It is restaurants like Flatbread that intrigue me and create a whole new idea of eating out. Not only are their ingredients fresh and organic, the passion behind the preparation is evident in each bite of the meal. Setting a new standard of expectations for food, restaurants like Flatbread raise that the bar.
While it is far more common to find Los Angeles professionals-turned-passionate outside of the L.A. area pursuing a life of simplicity and passionate culinary expression, another great restaurant with a story lies right in the middle of our own City of Angels.
Philippe’s, a famous French-dipped sandwich deli just around the corner from Chinatown, also has a unique story. A story of the invention of a world-renowned staple in the lives of Los Angeles foodies.
Established in 1908 by Philippe Mathieu, a sandwich deli had it’s big break when a French roll dropped into a roasting pan filled with hot juice and because the Police officer that ordered the sandwich was in a rush, he decided he’d take the sandwich anyways. Amazed by the taste, the police officer returned with a group of friends to try this “French Dipped Sandwich.” Even today, the same deli offers a variety of “French dipped” sandwiches alongside unique dishes like Pickled Beets, Navy Bean soup and even offers wine and beer.
Philippe’s menu is not the only unique aspect of the restaurant though, their ordering process can catch new visitors off-guard but creates a distinctive culture. The long, deli-style counter is operated by “Carvers,” many of whom have worked there for more than a decade and have mastered the art of speedy service.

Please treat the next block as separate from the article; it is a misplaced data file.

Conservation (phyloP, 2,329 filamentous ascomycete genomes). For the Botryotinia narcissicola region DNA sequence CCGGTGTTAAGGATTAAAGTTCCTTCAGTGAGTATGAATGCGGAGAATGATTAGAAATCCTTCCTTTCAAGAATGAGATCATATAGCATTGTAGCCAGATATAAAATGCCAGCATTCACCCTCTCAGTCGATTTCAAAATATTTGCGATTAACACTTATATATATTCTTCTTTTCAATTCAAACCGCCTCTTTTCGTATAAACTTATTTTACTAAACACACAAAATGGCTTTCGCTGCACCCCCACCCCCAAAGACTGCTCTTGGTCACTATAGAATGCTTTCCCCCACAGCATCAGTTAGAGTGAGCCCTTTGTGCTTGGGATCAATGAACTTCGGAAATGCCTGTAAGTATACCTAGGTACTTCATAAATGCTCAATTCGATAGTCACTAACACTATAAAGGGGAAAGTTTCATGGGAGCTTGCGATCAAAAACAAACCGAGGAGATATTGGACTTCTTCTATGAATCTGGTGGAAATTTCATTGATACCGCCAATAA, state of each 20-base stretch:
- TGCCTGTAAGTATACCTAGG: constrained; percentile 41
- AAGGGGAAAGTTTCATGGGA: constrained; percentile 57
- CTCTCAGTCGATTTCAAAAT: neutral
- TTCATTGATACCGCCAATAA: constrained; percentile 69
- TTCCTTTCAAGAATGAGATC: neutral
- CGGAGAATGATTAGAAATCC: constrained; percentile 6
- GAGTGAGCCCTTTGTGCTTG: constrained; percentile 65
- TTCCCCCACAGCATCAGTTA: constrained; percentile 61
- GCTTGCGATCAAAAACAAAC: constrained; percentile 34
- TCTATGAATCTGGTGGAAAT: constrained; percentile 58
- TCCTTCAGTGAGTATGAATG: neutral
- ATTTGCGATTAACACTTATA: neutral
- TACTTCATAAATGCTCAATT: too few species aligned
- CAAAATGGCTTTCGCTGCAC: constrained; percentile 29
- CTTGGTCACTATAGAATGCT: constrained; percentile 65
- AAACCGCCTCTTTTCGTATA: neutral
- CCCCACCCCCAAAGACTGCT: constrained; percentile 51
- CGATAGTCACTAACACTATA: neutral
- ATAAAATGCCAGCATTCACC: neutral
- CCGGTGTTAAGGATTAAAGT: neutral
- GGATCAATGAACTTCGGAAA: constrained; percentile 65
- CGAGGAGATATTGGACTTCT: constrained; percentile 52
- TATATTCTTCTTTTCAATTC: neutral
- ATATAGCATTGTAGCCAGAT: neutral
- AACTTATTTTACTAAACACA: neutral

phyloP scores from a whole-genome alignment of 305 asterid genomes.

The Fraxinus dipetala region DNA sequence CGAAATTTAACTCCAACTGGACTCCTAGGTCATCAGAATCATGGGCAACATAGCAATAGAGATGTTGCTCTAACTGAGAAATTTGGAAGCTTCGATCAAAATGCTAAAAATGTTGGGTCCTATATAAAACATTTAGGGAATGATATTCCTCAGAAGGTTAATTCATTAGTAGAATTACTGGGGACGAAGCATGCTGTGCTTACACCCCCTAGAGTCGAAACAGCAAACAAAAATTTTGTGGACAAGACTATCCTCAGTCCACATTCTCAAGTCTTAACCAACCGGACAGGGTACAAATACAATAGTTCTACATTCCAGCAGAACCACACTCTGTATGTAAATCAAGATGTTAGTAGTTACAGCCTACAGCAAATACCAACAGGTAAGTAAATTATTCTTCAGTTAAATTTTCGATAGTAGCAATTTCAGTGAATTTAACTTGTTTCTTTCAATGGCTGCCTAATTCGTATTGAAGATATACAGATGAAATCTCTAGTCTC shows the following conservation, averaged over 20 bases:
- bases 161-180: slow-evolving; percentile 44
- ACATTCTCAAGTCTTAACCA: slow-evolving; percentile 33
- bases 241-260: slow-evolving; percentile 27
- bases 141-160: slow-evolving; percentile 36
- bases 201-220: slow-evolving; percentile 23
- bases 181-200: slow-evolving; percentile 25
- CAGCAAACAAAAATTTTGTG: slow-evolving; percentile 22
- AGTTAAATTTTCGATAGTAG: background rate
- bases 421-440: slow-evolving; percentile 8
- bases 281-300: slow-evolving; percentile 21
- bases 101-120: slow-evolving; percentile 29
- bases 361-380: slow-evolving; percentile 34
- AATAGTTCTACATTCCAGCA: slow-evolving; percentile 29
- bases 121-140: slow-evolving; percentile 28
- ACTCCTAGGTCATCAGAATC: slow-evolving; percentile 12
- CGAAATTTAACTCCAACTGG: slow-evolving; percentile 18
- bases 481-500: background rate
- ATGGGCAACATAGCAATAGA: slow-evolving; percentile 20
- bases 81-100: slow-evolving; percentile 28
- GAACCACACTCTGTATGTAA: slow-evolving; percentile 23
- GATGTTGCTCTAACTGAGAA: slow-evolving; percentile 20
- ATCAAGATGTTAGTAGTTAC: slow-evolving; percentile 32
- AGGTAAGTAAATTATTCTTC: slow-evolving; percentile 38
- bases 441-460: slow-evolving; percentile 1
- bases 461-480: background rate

There is something to be said about an old-fashioned deli-style French Dipped sandwich that earns accolades from esteemed journalists of the New York Times, L.A. Herald Examiner and the Los Angeles Daily News. New York Times’ own MacDonald Harris in an article titled “Real Food in L.A.” wrote “…There is an air of camaraderie among the customers, a kind of unspoken friendliness and consideration that’s rare in a big city…” Whether it’s the type of customers it attracts or the mutual respect for good food among customers, Harris hit the nail on the head in his 1990 article about Real L.A. food.
Although their food brings customers from afar, the décor is a large part of the whole “Philipe-ian” experience and leaves a lasting impression. Philippe’s has had the same furniture and décor as the day it was opened, making sitting in Philippe’s a time- warp in the keenest sense. A red phone booth sits across the room while a baseball game blares on the oversized, outdated television and sawdust is swept beneath the shuffle of hungry passersby. The family-style seating is reminiscent of the early 20th century industrial cafeterias, yet lends itself to a uniquely inviting meal. There is a rarity among restaurants that share these inimitable qualities and Philippe’s is among the few great dining experiences.